Henry Tang's wine collection
Anna Healy Fenton
It seems former chief secretary and failed chief executive candidate Henry Tang is right about something - the best time to pop a few bottles of Burgundy.
A renowned Burgundy lover, he is acknowledged to be extremely knowledgeable on the subject and started collecting back when the rest of Asia’s wine lovers only knew one label and that was “Lafitte.” Clever old Tang, 60, in between visiting the vineyards and becoming thoroughly acquainted with the makers and owners of the region, bought and laid down a plethora of bottles. These included everything from Grand Cru to village level and renowned Domaines to lesser know up-and-coming producers. Smart boy, our Henry, and just a fraction of his vast haul will star in “The Henry Tang Collection” at Christie’s next month.
The reason for flogging it off? “I realised I have far too much wine and I would never be able to consume it in a lifetime.” In fact, he told the Wall Street Journal the whole of hic collection could not be consumed over “the whole of multiple lifetimes.” This is the first single-owner wine collection belonging to a single Asian owner to go under the auctioneer’s hammer. The thousands of bottles in 810 lots are expected to realise at least HK$29 million.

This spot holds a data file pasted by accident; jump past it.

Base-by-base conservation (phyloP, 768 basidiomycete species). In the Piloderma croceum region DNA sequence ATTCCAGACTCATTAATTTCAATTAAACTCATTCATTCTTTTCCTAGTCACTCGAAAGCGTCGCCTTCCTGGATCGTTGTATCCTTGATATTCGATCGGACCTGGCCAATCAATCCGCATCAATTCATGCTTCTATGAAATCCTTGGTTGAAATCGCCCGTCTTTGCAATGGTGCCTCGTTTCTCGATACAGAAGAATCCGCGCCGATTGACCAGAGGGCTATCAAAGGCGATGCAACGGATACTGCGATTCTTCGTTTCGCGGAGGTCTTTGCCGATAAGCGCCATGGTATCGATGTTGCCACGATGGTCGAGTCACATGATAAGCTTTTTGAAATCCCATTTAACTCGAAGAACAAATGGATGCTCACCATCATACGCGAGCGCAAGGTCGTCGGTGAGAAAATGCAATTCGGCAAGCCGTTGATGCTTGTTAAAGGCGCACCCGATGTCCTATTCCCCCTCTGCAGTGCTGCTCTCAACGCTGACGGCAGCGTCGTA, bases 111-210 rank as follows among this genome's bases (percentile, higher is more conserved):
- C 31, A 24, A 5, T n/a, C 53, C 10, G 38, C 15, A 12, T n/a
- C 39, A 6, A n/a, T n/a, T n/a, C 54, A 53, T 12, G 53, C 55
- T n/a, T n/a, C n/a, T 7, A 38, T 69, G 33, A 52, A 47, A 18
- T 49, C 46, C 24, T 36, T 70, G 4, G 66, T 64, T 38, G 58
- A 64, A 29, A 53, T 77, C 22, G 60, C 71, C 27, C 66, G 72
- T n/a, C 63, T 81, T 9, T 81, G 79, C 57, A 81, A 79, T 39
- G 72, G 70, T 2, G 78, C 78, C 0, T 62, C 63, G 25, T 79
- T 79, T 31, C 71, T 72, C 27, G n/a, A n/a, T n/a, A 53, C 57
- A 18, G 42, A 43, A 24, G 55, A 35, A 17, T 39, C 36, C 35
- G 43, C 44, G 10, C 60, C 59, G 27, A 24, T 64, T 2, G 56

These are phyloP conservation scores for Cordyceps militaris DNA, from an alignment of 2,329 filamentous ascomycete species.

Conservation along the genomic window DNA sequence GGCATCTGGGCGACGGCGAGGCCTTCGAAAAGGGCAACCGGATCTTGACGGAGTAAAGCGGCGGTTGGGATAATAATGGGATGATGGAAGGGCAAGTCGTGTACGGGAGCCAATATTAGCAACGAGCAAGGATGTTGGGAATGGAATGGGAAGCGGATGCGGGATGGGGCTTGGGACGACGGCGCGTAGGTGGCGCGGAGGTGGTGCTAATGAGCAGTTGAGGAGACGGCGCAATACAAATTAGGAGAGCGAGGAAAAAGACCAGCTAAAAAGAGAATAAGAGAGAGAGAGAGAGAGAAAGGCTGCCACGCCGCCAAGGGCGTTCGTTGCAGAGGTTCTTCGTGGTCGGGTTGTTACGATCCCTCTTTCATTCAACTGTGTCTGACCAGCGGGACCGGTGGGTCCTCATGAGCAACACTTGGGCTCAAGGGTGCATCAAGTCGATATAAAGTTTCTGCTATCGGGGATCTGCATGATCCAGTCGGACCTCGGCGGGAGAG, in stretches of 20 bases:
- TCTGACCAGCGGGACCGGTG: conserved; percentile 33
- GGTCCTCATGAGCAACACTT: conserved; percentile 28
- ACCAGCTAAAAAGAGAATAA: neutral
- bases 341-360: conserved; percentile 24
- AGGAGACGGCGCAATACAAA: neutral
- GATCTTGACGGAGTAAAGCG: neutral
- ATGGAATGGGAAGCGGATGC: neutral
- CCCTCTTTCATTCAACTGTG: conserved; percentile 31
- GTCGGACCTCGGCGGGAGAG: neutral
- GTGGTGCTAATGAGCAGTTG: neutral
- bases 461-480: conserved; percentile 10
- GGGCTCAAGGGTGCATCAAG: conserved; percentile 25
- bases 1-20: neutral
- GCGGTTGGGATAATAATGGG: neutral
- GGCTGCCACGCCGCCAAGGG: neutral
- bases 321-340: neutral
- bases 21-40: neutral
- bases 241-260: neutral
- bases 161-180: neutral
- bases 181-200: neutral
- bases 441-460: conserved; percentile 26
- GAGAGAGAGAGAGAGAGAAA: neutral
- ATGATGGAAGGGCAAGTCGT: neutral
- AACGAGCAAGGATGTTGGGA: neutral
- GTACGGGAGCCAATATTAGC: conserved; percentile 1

Great time for Burgundy
Wine is like the stock market, with certain varietals going in and out of fashion and not all being in vogue at the same time. Right now Burgundy is hot, so connoisseurs can choose between Tang’s vast array of young wines to lay down long term, bottles for immediate resale or heaven forbid, for enjoying right now. One expert familiar with the Tang collection says Tang may come across as a buffoon in some areas, but really knows his wines and has “some really great Burgundies.”
Unless you’re a really useless negotiator, you get hammer price at these auctions, so Tang can expect to pocket the entire proceeds. Christie’s typically relieves their buyers of commission at the rate of 19-21 per cent, depending on who you are. Christie’s sellers don’t usually pay. There may be some variance between what’s published and what actually transpires, though of course the big consigners with lots of clout don’t usually pay anything. The wine market is very tough these days, densely populated with specialist wine auction houses. So as Christie’s describes him, Tang, a “fine wine enthusiast and experienced wine collector” is set to make a tidy fortune from his passion. And free up some cellar space for – well, we’ll just have to wait and see.